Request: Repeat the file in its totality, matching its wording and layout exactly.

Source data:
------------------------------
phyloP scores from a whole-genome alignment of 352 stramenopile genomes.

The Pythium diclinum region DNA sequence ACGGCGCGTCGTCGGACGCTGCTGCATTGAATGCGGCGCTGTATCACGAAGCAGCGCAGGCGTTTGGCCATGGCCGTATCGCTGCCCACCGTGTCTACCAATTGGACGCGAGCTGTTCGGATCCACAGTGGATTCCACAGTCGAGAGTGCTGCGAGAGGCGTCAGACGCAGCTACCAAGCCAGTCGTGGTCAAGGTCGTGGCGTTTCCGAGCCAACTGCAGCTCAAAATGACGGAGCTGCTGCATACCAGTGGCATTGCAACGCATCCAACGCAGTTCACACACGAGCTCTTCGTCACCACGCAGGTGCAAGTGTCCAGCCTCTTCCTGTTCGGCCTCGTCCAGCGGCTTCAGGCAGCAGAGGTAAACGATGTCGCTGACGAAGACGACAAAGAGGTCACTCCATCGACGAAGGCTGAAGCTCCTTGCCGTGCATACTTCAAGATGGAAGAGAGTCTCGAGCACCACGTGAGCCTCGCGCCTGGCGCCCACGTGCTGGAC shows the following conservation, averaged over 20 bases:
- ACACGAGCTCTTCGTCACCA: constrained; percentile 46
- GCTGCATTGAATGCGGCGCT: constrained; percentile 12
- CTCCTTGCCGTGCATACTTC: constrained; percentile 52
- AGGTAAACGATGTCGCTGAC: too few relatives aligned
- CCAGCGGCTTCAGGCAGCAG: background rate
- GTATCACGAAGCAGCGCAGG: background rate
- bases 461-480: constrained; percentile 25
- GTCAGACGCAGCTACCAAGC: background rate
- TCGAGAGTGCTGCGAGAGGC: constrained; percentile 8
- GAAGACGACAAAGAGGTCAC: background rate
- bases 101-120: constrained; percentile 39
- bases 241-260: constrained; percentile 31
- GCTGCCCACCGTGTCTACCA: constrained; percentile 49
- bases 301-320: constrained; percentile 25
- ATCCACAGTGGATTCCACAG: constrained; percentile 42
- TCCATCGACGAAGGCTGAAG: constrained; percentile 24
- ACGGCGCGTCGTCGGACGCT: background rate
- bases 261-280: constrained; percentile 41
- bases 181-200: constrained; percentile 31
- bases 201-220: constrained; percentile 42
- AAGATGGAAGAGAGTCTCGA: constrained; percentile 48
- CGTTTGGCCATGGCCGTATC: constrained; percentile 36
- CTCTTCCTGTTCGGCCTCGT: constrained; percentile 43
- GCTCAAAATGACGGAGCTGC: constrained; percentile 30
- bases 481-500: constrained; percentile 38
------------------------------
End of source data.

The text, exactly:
phyloP scores from a whole-genome alignment of 352 stramenopile genomes.

The Pythium diclinum region DNA sequence ACGGCGCGTCGTCGGACGCTGCTGCATTGAATGCGGCGCTGTATCACGAAGCAGCGCAGGCGTTTGGCCATGGCCGTATCGCTGCCCACCGTGTCTACCAATTGGACGCGAGCTGTTCGGATCCACAGTGGATTCCACAGTCGAGAGTGCTGCGAGAGGCGTCAGACGCAGCTACCAAGCCAGTCGTGGTCAAGGTCGTGGCGTTTCCGAGCCAACTGCAGCTCAAAATGACGGAGCTGCTGCATACCAGTGGCATTGCAACGCATCCAACGCAGTTCACACACGAGCTCTTCGTCACCACGCAGGTGCAAGTGTCCAGCCTCTTCCTGTTCGGCCTCGTCCAGCGGCTTCAGGCAGCAGAGGTAAACGATGTCGCTGACGAAGACGACAAAGAGGTCACTCCATCGACGAAGGCTGAAGCTCCTTGCCGTGCATACTTCAAGATGGAAGAGAGTCTCGAGCACCACGTGAGCCTCGCGCCTGGCGCCCACGTGCTGGAC shows the following conservation, averaged over 20 bases:
- ACACGAGCTCTTCGTCACCA: constrained; percentile 46
- GCTGCATTGAATGCGGCGCT: constrained; percentile 12
- CTCCTTGCCGTGCATACTTC: constrained; percentile 52
- AGGTAAACGATGTCGCTGAC: too few relatives aligned
- CCAGCGGCTTCAGGCAGCAG: background rate
- GTATCACGAAGCAGCGCAGG: background rate
- bases 461-480: constrained; percentile 25
- GTCAGACGCAGCTACCAAGC: background rate
- TCGAGAGTGCTGCGAGAGGC: constrained; percentile 8
- GAAGACGACAAAGAGGTCAC: background rate
- bases 101-120: constrained; percentile 39
- bases 241-260: constrained; percentile 31
- GCTGCCCACCGTGTCTACCA: constrained; percentile 49
- bases 301-320: constrained; percentile 25
- ATCCACAGTGGATTCCACAG: constrained; percentile 42
- TCCATCGACGAAGGCTGAAG: constrained; percentile 24
- ACGGCGCGTCGTCGGACGCT: background rate
- bases 261-280: constrained; percentile 41
- bases 181-200: constrained; percentile 31
- bases 201-220: constrained; percentile 42
- AAGATGGAAGAGAGTCTCGA: constrained; percentile 48
- CGTTTGGCCATGGCCGTATC: constrained; percentile 36
- CTCTTCCTGTTCGGCCTCGT: constrained; percentile 43
- GCTCAAAATGACGGAGCTGC: constrained; percentile 30
- bases 481-500: constrained; percentile 38